Speaker 1 (23m 45s): I can hear the passion in your voice. Definitely. And having, having met, having met Nate, I know he's passionate about it. And a lot of people in adult are passionate about piracy because it's probably the number one hot button issue and in the entire industry, which was one of the reasons I wanted to have you on, how do you keep up with all the new sites and all the new types of sites in our industry,
Speaker 3 (24m 9s): We are constantly evolving our proprietary technology and methods. You can't rest on your laurels in any technology industry, because it's always changing and you know, like it or not piracy is this tech issues. So we're constantly evolving our, our software, our AI, our methods, we classify sites and add them to our monitoring system, wherever we need to and listen to our content producers.
You know, it's easy to get blinders on because you can find a site like a giant pile locker, and it's like a rabbit hole. You can find so much content there. And so we have to listen to our producers, what they're telling us, you know, Hey, you know, I call them white nights. These white nights sent me, you know, this blog, you know, I don't know some of your blog that just popped up yesterday. And so doing those three things really helps us keep to the forefront.
And also our partner, AB registry, they do all of our tests and all of our AI, that guy has the biggest brain of anybody I've ever met. And, you know, he is constantly evolving and fine tuning his protocols and software and tech tricks to make sure that we're able to keep up with everything. What's
Speaker 1 (25m 36s): Good. Now why did take downs really matter
Speaker 3 (25m 41s): Really matter? And I, and I, let me just preface this by saying, it's very frustrating when people take an app to set it, cause bros, you know me, this is like police work. It, this is Tampa maps. If somebody said to a law enforcement officer, well, you shouldn't arrest a criminal. Cause there's just another one around the corner. That's the same thing with takedown. They do matter. First of all, time, you renew a pirated piece of content and infringement. You are keeping somebody else from profiting, from the work that you haven't done.
And I don't know about you, but I don't like to work for free and then let somebody else have my money. This is true. I do it way too much. So I love that. I don't. But anyway, go ahead. I mean, he had a client that signed up January of last year when we were still at their new shows and they were a little bit skeptical and they told us that at the end of the year, they have your sense to your efforts. And they attributed at least some of that, because look, we're not entirely responsible for it.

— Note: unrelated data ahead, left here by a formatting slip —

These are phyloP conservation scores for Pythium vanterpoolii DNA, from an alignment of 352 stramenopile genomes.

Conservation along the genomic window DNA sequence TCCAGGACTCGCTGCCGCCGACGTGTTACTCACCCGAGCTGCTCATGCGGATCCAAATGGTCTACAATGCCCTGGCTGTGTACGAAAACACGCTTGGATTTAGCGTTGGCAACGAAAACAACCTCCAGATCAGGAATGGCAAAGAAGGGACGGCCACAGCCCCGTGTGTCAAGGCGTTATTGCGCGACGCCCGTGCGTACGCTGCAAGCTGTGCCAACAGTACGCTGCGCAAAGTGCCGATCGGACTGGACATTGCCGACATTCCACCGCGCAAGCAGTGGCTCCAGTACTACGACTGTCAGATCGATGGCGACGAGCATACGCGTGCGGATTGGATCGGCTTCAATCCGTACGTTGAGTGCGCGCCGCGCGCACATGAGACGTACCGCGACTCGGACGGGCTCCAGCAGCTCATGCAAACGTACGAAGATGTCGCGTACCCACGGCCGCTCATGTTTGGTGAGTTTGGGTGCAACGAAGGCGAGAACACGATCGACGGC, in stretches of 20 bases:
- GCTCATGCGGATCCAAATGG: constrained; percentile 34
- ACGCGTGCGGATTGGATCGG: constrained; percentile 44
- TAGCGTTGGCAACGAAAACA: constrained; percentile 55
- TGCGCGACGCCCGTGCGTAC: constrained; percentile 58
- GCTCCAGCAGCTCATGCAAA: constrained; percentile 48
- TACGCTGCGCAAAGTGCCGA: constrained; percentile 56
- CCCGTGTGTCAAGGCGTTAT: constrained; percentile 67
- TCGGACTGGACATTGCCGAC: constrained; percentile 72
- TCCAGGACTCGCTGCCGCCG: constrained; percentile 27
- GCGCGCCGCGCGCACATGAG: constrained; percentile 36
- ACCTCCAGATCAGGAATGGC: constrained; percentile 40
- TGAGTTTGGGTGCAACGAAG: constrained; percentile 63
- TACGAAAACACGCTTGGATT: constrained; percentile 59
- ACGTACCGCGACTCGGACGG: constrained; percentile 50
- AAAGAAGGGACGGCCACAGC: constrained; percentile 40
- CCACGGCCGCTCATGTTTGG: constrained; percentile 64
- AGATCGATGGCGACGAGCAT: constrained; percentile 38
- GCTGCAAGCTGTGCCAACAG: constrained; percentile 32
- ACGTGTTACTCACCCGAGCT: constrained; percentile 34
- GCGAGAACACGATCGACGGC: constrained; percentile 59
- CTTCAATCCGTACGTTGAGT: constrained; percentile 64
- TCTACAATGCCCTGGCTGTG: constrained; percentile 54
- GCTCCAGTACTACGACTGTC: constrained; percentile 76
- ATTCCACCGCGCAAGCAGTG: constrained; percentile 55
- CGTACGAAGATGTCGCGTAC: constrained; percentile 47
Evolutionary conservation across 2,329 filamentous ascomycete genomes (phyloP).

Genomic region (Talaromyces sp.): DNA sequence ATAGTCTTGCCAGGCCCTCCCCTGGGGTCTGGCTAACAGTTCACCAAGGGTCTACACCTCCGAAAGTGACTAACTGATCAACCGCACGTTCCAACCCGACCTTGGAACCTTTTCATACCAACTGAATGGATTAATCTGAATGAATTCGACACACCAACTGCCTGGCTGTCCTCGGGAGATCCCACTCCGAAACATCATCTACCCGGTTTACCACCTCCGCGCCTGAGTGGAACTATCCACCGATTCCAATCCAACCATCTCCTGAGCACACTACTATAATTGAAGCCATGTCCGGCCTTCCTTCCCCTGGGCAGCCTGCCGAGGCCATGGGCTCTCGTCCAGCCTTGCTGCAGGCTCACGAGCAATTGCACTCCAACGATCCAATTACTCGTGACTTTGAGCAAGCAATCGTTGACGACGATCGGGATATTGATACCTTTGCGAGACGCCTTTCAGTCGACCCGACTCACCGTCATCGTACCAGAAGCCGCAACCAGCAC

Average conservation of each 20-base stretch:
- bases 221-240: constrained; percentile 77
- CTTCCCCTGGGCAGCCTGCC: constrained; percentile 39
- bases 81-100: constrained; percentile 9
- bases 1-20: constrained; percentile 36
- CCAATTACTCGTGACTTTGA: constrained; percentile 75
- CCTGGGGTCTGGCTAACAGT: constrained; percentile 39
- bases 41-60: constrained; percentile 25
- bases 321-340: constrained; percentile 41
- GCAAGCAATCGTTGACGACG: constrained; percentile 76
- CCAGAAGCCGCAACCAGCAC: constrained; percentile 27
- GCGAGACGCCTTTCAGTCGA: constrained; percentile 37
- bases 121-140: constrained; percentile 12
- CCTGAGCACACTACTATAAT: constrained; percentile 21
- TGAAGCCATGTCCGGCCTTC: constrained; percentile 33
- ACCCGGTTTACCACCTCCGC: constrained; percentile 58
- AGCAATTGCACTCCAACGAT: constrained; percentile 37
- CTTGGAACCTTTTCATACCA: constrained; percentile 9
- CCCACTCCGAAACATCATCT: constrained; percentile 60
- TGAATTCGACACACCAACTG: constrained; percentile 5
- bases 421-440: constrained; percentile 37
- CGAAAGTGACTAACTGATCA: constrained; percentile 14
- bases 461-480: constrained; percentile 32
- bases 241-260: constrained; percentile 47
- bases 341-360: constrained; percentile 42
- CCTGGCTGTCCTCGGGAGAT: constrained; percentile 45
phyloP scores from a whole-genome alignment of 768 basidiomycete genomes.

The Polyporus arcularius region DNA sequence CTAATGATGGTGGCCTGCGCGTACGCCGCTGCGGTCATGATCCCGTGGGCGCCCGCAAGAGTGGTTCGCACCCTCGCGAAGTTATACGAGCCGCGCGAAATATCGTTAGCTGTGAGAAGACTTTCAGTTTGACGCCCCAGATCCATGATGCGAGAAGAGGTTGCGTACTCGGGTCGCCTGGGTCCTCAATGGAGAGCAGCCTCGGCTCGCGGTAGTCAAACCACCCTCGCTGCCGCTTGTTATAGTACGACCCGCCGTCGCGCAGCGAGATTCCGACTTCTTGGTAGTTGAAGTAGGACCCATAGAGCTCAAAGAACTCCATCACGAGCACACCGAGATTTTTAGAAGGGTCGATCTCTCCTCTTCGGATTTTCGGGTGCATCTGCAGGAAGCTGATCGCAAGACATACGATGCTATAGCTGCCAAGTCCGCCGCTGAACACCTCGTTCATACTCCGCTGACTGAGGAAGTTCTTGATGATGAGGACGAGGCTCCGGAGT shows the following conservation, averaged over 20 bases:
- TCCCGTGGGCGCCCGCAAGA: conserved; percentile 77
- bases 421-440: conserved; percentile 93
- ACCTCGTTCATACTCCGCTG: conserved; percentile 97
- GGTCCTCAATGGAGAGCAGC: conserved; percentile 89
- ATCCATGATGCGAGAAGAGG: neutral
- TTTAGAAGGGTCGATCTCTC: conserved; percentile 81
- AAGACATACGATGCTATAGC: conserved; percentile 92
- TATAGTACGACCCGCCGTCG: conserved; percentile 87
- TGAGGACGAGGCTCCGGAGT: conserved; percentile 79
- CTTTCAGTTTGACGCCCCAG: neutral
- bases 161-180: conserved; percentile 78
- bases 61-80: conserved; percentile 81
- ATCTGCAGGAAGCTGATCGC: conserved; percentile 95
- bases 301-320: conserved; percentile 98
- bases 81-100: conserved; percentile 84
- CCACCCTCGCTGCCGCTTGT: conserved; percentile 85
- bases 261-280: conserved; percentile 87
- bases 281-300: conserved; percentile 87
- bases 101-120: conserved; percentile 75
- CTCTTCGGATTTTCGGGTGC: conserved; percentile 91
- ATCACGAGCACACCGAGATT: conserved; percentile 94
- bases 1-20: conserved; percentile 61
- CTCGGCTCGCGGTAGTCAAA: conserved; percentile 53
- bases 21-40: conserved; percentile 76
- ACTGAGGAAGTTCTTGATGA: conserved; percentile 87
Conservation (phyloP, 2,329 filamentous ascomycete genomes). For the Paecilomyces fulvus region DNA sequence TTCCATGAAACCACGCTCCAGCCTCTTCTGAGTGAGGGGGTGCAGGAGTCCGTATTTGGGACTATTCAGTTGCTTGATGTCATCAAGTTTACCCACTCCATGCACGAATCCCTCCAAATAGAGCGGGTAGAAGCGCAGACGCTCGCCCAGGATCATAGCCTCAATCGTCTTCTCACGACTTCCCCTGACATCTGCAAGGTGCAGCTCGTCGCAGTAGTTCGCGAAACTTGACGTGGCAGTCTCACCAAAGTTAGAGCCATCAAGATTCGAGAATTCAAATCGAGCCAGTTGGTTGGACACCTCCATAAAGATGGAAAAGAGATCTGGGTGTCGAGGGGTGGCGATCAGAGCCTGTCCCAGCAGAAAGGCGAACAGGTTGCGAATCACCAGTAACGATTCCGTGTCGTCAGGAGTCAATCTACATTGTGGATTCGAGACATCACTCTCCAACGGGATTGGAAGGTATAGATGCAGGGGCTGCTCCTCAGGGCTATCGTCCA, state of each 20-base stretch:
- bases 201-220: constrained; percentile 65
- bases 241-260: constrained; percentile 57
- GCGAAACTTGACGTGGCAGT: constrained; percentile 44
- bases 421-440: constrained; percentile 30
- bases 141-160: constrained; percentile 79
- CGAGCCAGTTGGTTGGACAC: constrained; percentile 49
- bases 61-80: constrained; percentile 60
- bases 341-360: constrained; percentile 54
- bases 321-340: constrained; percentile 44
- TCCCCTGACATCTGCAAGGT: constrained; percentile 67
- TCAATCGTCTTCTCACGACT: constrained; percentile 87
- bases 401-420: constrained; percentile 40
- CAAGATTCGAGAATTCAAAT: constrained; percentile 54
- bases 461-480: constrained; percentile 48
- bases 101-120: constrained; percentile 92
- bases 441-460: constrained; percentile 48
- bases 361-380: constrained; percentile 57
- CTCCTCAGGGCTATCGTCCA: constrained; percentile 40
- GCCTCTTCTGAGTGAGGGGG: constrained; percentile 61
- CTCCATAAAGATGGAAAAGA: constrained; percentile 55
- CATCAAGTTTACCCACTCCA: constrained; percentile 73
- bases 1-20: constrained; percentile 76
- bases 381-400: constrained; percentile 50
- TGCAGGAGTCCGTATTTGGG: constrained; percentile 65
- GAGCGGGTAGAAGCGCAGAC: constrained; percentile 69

A lot of people were second home watching adults content last year, they had their best year ever. They had been with another quote competitor for a year or two before in the first sound of infringements for them. So oh, absolutely.
Speaker 1 (27m 11s): Absolutely. It was a rhetorical question. But do you, do you have to be a big studio or a big clip store to use your services?
Speaker 3 (27m 24s): You know, in the old days he did, because that was really what was out there. But we started beginning of last year, we started getting more and more calls from independent producers, you know, dinner on put sores that did not adequately protect their content. So we content for flips for sale. And I want this to give you an example. I started working for sale in August, September last year, and we've already removed over 3.2 million infringements for them.
So yes, the answer is in the past, you did, but we started getting more and more of these independent content producers who are with other stores. Yeah. Well, and I just have to tell you, I mean, I'm going to, well, I'll talk about that in a minute about the stick on this topic, because I can go off on tangents all day.
Speaker 1 (28m 25s): We don't, we there's no time. There's no time limit area. So, you know,
Speaker 3 (28m 30s): Clear my calendar. But to answer your question, we started getting more and more calls from these indie producers. And originally we were just, you know, they would call me, I would talk to them, we would sign them up. And we said, you know, these models and content producers, you're already on your computer, let's come up with something that make their life easier. So we came up with a website called clip century, E N T R Y, and free.com where independent content producers can go.